Org Prep Daily

September 19, 2007

On Combichem

Filed under: industry life — milkshake @ 6:05 pm

A single failed reaction is a setback. 10 000 failed reactions is a library.

jabkab.jpg

After two combichem industry jobs, these are the things I learned:

Testing cruds = We are sloppy
Testing mixtures of compounds = … but very optimistic
‘Libraries from libraries’ = Our slop got squared
On-resin-screening = I wished for this to work
One bead-one compound = …but it did not
Million-compound library = …so we pushed harder

What I ended up doing most of my time in combichem was making the precursors and building blocks, attaching them to the resin, deprotecting, loading the resin-bond compounds to the synthesizer or plates or syringes, then running one, maximum two combinatorial steps, then the cleavage, workup, purification. Lots of washing at every step. The preparatory and workup steps took more work then the actual combichem. (The purification was definitely the most tedious step, even with preparative HPLC.)  It was an experience that made me increasingly fond of the traditional medicinal chemistry.

One needs to be pretty cautious, about doing a medchem research in the combinatorial fashion. Even if most reactions could be adapted to combichem in principle, this usually means lots of development time. It is worth doing in limited number cases when:

1. The reactions are very clean
2. Lots of building blocks are available, preferably in a suitably-protected form
3. The set-up does not require a low temperature or strictly oxygen-free conditions
4. The chemistry is insensitive to reagent excess, goes to completion and won’t “over-react”when pushed hard (= turn into mess  because the optimum reacton time at given temperature was grossly exceeded).

So the best type of reactions for combichem is the robust kind “that a zombie can do”.  For example using a reaction that is highly moisture-sensitive or prone to overheating-induced decomposition (i.e. Mitsunobu) adds significant difficulties. Titrating the stoechiometry to 1.05 equivs of the reagent is not possible, just as optimizing the reaction conditions for every single building block. Adapting chemistry to combichem format grows exponentially harder if one is trying to synthesize a very large library at once. (Just preparing the reagent stocks for a large library is a chore. There are handling delays, etc).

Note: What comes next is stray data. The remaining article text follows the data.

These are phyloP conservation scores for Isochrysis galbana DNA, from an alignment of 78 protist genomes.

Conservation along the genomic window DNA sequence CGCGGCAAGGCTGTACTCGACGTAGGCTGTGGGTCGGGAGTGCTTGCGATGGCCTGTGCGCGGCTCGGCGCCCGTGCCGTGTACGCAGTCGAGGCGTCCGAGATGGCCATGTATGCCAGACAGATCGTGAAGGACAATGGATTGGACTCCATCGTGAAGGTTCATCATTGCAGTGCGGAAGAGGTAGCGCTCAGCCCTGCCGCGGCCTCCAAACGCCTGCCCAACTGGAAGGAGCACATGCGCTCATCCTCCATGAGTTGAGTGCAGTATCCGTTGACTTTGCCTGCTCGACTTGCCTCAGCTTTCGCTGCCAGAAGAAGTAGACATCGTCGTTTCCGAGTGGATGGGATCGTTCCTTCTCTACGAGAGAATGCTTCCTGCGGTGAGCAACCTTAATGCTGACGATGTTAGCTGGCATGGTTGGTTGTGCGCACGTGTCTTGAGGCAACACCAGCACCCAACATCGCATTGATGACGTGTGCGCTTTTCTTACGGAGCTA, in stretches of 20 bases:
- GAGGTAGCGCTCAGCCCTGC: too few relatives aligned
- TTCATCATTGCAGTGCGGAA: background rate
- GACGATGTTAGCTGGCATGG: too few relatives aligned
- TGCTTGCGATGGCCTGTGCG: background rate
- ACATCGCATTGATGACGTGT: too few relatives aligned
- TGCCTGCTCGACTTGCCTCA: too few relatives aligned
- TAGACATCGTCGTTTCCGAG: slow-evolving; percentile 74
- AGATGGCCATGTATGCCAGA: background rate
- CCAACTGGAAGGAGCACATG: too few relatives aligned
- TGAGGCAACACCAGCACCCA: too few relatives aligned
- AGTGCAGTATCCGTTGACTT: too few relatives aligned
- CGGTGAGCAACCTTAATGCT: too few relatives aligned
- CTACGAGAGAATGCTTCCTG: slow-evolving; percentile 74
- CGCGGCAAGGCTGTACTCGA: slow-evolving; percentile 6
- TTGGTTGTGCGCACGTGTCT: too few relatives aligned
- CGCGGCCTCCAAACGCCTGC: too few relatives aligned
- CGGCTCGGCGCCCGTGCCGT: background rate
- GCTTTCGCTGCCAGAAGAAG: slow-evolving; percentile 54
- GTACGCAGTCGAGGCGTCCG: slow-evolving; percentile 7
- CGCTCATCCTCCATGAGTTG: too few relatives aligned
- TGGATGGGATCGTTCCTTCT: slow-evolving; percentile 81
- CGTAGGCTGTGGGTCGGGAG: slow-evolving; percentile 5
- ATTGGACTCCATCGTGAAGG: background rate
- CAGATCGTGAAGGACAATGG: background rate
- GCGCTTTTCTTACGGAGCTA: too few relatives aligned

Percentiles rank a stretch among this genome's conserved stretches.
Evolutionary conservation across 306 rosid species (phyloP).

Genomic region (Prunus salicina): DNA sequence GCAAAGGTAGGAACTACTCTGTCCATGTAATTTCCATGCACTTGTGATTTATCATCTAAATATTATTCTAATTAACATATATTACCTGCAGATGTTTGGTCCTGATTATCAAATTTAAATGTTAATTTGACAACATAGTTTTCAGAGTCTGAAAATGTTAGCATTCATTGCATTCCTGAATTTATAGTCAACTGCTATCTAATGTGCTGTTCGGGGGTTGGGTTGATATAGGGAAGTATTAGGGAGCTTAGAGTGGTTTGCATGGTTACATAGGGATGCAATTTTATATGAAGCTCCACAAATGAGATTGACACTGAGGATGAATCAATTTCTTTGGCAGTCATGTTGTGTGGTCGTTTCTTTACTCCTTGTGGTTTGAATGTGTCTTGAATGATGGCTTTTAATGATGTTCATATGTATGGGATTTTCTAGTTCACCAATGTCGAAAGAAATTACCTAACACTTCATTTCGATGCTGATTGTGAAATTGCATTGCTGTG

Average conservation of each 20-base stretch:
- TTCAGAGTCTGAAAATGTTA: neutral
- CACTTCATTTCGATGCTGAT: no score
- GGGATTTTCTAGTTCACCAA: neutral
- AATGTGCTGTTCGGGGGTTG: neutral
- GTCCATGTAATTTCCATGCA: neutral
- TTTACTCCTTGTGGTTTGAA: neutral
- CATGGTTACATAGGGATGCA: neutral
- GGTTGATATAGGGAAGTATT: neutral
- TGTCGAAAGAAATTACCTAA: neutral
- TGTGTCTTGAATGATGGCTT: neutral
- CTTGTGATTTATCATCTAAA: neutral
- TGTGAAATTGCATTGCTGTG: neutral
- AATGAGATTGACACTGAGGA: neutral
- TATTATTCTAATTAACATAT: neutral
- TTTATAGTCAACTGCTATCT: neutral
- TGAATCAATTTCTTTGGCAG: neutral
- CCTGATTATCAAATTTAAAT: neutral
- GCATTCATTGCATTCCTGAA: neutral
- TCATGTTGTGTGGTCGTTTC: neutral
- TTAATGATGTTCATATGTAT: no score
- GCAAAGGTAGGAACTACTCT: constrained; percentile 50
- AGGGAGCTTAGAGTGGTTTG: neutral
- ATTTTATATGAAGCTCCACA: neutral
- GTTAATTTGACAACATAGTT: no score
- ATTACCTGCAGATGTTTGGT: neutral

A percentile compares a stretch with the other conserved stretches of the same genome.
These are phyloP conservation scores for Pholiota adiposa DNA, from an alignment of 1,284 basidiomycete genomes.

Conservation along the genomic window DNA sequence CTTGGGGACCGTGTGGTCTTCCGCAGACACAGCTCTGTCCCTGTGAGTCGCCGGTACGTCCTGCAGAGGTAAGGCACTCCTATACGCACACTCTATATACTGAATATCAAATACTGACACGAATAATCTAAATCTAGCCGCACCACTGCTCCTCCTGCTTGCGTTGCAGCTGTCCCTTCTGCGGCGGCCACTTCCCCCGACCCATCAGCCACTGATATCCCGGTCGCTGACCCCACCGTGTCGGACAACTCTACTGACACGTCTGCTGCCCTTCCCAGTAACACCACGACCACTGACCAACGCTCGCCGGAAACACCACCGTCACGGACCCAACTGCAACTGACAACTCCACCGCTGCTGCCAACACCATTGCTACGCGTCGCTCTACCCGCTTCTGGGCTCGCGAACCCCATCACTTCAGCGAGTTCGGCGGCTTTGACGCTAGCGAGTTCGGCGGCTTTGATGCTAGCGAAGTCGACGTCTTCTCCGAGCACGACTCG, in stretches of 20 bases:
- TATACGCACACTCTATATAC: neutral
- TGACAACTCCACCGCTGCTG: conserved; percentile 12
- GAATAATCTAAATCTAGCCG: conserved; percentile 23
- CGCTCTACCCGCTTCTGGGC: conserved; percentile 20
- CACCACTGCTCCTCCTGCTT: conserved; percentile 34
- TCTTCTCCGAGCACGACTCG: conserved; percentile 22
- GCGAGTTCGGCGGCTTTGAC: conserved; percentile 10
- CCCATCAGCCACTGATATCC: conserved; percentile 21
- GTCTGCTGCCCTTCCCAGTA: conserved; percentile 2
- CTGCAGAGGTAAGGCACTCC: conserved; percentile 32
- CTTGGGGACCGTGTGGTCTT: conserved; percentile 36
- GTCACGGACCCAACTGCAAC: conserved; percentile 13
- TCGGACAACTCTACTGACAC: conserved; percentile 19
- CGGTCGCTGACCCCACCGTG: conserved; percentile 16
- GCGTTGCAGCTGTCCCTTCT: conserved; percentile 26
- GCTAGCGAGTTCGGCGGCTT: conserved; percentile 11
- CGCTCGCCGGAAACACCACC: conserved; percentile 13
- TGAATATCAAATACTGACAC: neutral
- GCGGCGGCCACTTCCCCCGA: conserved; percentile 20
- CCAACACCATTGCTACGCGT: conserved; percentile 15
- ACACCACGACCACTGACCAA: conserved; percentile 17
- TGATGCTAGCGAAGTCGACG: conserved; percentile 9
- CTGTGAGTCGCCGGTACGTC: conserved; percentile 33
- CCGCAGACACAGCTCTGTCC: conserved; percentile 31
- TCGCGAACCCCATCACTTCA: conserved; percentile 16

The other problem with combichem is that it encourages wishful thinking. One needs to be concerned about the building block combinations that do not work well. Failure is frequent if one tries to employ a wide-diversity set of building blocks – even straightforward  reactions like acylation and alkylation (with the excess of nucleophile) don’t progress or they produce mixtures unexpectedly in a substantial number of cases. To avoid bad surprises, one needs to experiment on smaller pilot libraries first – to test the suitability of the blocks, test the best solid-phase attachment, solvents, reaction conditions, cleaving method, purification sequence, etc.

Also one should not fool himself that an automated synthesizer will be a great time-saver – these systems are very impressive in showroom, pumping blue-colored water-  but keeping them up and running is a full time job, the gaskets can leak, the pipetting needle and the outlet channels get clogged, viscous solutions or stocks in highly-volatile solvents won’t get transferred in the correct amounts, the heating/cooling or nitrogen gas flow is uneven, and adjactent wells get cross-contaminated, moisture can condense in, etc. Turning on a big synthesizer can be unwieldy for a small-scale exploratory work, and it can take struggle to adapt the automated system to sensitive reactions that need lots of care and attention. Manual combichem experiments can be faster and easier to control. More than few times I saw a big $ 200k all-teflon automatic synthesizer system gathering dust in the corner – because the chemists got tired of the hassle.

Over the years, combichem gradually evolved into parallel synthesis of small sets (tens or hundreds) of individual compounds. Nowadays the parallel-synthesis-produced compounds are purified – so there is no actuall difference from traditional medchem. The main impact that combichem had was popularizing the high-throughput solid-phase methods in the synthetic chemistry.

__________________________________________________________________